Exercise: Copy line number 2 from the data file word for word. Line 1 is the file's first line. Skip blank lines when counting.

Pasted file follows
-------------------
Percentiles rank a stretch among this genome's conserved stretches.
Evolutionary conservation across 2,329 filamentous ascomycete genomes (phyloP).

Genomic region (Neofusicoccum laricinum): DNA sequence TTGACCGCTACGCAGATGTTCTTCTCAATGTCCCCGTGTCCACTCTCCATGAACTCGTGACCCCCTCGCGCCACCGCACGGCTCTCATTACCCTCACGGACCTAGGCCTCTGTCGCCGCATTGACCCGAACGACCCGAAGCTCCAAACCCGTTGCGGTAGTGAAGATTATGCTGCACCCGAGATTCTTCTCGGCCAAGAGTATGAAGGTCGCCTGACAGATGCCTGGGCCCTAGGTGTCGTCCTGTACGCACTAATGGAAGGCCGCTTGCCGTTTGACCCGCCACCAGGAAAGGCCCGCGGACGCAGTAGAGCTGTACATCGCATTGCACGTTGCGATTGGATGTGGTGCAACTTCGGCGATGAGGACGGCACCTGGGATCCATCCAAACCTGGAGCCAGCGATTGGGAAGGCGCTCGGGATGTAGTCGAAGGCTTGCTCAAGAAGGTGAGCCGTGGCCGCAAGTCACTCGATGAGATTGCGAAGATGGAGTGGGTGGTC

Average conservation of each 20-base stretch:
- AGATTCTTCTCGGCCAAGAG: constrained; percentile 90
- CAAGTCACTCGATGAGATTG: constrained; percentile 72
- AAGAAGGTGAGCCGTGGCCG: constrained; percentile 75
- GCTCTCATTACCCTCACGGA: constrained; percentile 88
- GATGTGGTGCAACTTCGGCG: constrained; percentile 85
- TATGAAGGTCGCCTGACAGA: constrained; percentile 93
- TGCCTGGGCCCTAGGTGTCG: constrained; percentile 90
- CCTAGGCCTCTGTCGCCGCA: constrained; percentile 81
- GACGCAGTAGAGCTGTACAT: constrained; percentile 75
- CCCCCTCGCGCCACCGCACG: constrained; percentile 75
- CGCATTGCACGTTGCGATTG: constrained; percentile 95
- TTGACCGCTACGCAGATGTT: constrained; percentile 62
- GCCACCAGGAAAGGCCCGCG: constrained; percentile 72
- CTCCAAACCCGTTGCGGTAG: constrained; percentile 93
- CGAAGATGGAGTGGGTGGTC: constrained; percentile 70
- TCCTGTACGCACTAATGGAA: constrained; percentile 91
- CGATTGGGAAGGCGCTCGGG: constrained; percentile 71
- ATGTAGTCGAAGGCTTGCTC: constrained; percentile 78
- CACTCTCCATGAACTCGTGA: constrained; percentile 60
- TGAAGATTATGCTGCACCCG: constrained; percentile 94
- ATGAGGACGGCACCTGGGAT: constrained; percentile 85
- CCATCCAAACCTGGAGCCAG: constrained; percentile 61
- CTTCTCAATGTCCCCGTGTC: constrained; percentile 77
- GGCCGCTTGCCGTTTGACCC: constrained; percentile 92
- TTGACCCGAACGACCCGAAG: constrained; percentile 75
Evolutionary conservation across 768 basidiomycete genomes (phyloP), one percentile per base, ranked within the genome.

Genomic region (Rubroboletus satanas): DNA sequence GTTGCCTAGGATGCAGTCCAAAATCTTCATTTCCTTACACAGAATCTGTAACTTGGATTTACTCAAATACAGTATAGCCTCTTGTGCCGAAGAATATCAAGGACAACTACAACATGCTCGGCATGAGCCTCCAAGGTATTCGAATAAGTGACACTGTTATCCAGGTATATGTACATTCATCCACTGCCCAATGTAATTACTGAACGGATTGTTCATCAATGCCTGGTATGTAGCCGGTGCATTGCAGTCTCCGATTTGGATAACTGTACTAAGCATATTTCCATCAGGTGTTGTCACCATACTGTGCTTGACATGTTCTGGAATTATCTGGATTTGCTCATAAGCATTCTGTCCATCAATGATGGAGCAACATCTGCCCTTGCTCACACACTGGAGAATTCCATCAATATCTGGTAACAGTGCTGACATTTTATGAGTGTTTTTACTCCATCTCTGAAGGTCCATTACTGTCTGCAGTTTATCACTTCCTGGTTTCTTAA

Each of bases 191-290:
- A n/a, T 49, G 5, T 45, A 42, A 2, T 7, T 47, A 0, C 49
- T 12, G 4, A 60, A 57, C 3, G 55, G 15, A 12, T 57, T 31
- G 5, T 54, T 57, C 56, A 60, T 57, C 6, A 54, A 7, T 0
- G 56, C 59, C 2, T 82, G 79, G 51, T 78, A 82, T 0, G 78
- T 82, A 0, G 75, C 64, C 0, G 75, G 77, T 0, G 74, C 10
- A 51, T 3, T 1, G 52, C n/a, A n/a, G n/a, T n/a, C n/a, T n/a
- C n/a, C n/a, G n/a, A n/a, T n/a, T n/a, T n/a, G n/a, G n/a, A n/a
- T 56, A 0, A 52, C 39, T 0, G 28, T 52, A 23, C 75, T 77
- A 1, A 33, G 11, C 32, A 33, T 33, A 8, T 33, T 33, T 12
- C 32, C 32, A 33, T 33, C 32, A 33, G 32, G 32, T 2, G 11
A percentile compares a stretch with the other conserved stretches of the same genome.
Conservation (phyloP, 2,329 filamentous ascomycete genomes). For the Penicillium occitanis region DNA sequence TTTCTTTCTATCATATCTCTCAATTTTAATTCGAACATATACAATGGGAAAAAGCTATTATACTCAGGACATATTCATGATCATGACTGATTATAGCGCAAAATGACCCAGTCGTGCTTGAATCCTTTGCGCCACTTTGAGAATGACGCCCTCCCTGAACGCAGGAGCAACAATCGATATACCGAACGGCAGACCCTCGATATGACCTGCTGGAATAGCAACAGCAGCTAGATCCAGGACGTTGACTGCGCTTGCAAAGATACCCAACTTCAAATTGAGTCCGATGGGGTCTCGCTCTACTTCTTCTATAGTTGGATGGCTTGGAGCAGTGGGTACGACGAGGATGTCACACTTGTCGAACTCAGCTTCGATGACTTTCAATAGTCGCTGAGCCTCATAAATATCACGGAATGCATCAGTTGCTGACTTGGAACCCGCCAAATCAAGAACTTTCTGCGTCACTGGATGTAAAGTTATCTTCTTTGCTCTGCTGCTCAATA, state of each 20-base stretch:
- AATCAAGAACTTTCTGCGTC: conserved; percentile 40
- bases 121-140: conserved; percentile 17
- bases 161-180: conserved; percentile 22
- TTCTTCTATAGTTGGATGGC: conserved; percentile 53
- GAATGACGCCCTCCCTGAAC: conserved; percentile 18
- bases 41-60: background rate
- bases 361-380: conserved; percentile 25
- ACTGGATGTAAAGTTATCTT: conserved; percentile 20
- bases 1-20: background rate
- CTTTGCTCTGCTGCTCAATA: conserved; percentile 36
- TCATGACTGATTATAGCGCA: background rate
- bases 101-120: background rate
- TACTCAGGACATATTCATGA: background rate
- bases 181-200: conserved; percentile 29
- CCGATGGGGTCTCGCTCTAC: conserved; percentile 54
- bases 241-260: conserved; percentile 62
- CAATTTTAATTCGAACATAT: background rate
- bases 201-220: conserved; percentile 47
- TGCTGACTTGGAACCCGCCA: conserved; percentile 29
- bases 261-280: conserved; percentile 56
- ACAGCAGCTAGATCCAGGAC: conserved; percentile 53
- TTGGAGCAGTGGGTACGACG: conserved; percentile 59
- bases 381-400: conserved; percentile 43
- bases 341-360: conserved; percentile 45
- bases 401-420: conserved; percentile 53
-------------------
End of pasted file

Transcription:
Evolutionary conservation across 2,329 filamentous ascomycete genomes (phyloP).